I’ve already seen some women express disapproval of the new ACP recommendations, just as many women expressed disapproval over the new guidelines that came out a few years ago that recommended against mammograms for women under the age of 50. It seems many women are accustomed to certain protocols and find them reassuring. But women’s healthcare should not be based on supplying false reassurance.

Some women, like Amy Robach in this interview, vehemently argue that a mammogram, self-breast exam, or pelvic exam found their cancer and saved their lives, despite scientific evidence that shows otherwise. So let’s be perfectly clear. Mammograms, self-breast exams, and pelvic exams do detect some cancers. However, detecting cancer and improving survival rates are not the same thing. So yes, an individual woman’s cancer may be found by these methods, but that doesn’t mean her odds of survival are any better than a woman whose cancer was detected later or by other methods.

[Warning: historical digression ahead. I have a point, I swear.]

In the early-to-mid-twentieth century, women who found suspicious lumps in their breasts were anesthetized for biopsies. If cancer was found, doctors immediately performed Halsted mastectomies without waking up their patients from anesthesia. In other words, women were not consulted about whether or not their bodies were going to be brutally disfigured when their breast cancer was treated–can you imagine what that must have been like?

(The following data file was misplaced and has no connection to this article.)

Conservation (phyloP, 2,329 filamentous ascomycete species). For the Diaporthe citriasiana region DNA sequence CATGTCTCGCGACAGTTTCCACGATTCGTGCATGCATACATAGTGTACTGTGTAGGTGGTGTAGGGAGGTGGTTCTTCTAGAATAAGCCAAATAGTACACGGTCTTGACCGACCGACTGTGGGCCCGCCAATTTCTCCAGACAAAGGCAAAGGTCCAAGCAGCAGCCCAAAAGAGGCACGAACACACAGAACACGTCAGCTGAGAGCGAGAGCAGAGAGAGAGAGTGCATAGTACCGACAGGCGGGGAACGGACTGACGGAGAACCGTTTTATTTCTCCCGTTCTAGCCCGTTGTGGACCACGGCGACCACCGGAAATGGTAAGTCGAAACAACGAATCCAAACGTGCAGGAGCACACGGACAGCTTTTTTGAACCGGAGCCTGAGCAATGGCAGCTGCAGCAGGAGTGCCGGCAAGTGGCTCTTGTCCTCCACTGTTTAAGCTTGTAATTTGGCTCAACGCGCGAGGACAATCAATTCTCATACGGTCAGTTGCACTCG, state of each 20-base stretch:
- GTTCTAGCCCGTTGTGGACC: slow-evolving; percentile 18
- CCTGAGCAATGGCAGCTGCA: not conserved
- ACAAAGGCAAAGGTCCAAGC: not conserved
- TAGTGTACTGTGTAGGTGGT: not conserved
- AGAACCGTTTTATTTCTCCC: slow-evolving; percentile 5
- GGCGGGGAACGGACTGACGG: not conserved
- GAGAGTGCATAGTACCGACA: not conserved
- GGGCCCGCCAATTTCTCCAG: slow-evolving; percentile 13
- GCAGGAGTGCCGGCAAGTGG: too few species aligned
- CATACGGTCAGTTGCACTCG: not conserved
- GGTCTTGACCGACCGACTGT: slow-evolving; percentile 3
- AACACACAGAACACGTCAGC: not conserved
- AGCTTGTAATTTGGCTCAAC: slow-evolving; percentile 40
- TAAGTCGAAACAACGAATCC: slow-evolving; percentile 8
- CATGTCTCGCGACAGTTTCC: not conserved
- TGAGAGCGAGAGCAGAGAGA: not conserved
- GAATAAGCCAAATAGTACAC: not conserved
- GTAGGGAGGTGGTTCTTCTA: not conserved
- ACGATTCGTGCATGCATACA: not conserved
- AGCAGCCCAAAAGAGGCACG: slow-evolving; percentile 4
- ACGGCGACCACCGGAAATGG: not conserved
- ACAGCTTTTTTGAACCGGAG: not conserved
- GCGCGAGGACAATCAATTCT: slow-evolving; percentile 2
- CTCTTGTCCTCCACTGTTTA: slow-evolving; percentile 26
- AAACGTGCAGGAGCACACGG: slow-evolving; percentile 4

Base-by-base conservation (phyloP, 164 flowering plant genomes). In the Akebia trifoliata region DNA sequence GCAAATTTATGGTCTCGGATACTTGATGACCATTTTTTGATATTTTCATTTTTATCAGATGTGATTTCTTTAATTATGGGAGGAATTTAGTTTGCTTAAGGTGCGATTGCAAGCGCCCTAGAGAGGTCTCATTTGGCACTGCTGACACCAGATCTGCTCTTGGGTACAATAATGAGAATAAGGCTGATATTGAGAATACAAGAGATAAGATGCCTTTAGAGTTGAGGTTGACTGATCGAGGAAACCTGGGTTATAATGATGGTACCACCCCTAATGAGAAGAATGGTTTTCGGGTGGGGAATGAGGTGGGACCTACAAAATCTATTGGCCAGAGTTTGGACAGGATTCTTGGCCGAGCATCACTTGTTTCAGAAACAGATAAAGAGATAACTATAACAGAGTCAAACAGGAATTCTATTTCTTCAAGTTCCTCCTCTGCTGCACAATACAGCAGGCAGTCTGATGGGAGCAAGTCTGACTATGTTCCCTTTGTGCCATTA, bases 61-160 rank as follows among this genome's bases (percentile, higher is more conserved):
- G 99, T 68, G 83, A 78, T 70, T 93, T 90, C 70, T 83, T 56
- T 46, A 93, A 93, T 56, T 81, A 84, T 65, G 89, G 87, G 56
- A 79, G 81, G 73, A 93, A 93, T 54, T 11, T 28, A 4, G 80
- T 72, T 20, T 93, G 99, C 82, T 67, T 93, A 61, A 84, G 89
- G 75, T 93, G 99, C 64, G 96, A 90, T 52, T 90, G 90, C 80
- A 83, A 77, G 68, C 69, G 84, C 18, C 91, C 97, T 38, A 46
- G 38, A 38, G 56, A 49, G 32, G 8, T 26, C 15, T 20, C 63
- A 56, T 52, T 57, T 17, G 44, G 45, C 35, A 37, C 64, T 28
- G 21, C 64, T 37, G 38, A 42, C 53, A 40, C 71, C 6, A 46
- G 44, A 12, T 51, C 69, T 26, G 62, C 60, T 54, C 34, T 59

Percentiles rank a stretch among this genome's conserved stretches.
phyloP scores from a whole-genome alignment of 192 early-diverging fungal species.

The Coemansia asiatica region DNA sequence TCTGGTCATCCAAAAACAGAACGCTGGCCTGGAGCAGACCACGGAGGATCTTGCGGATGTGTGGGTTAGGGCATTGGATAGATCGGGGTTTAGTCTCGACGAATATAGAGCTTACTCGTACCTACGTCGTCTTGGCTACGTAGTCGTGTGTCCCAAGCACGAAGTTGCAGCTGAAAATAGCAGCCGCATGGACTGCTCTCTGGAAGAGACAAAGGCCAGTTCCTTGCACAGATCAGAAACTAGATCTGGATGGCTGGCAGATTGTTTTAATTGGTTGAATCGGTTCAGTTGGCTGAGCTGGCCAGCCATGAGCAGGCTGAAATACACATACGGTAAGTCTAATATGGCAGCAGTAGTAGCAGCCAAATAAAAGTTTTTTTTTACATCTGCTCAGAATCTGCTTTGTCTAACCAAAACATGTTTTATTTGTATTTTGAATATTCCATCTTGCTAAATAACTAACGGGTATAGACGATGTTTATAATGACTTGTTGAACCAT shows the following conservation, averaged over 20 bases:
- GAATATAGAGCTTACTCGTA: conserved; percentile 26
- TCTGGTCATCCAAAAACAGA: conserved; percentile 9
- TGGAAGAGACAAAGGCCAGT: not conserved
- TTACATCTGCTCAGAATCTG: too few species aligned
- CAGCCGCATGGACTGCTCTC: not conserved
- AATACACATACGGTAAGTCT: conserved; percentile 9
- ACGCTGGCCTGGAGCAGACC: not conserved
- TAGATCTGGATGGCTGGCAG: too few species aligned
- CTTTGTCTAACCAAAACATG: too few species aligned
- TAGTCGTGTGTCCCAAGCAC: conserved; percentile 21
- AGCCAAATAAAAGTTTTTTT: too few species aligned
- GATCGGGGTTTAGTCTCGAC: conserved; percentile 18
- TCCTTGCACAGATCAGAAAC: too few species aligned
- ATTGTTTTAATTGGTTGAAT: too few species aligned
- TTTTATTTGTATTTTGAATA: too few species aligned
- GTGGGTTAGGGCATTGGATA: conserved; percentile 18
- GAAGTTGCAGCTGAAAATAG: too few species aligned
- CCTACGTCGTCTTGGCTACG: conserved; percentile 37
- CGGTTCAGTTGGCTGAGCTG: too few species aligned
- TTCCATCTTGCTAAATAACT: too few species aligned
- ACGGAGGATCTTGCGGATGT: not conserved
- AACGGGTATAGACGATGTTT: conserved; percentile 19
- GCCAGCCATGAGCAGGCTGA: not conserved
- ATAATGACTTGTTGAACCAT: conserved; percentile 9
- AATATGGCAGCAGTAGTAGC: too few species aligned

In case you need a reminder of what Halsted mastectomies did to women’s bodies:

RadicalMastectomy

All this, despite decades of scientific evidence conclusively demonstrating that Halsted mastectomies were utterly unnecessary for the treatment of breast cancer and that women who underwent Halsted mastectomies actually had lower survival rates than women who had simple mastectomies or breast-conserving lumpectomies.

Why did doctors keep performing Halsted  mastectomies despite conclusive evidence that they were unnecessary and ineffectual? Because physicians simply preferred doing immediate Halsteds, no matter how detrimental they were to patient health and well being. Doctors believed, despite incontrovertible research otherwise, that radical surgeries saved lives–just as many women believe, despite incontrovertible research otherwise, that mammograms save lives.

In the 1970s and 1980s, feminist health activists fought long and hard to get surgeons and oncologists to base clinical decisions for female patients on well-designed scientific studies and randomized clinical trials. Breast cancer activist Rose Kushner spent hours in medical libraries exhaustively reading medical journals after she found a lump in her breast and devoted the rest of her life to scientifically driven women’s healthcare. And yes, Kushner was a feminist. (Check out Barron H. Lerner’s Breast Cancer Wars for more on this topic)

Ok, so here’s why I have indulged in this historical digression on immediate Halsted mastectomies and feminist activism:

It drives me absolutely crazy to see some women in the BRCA+ community dismissing overwhelming scientific evidence in favor of personal anecdotes. Activists like Kushner spent their lives fighting for women’s healthcare to be based on reputable research studies, rather than the personal preferences of male physicians and the patriarchal medical industry. This shift took decades. It was hard won. It improved the lives of countless breast cancer patients and their families. Show some respect.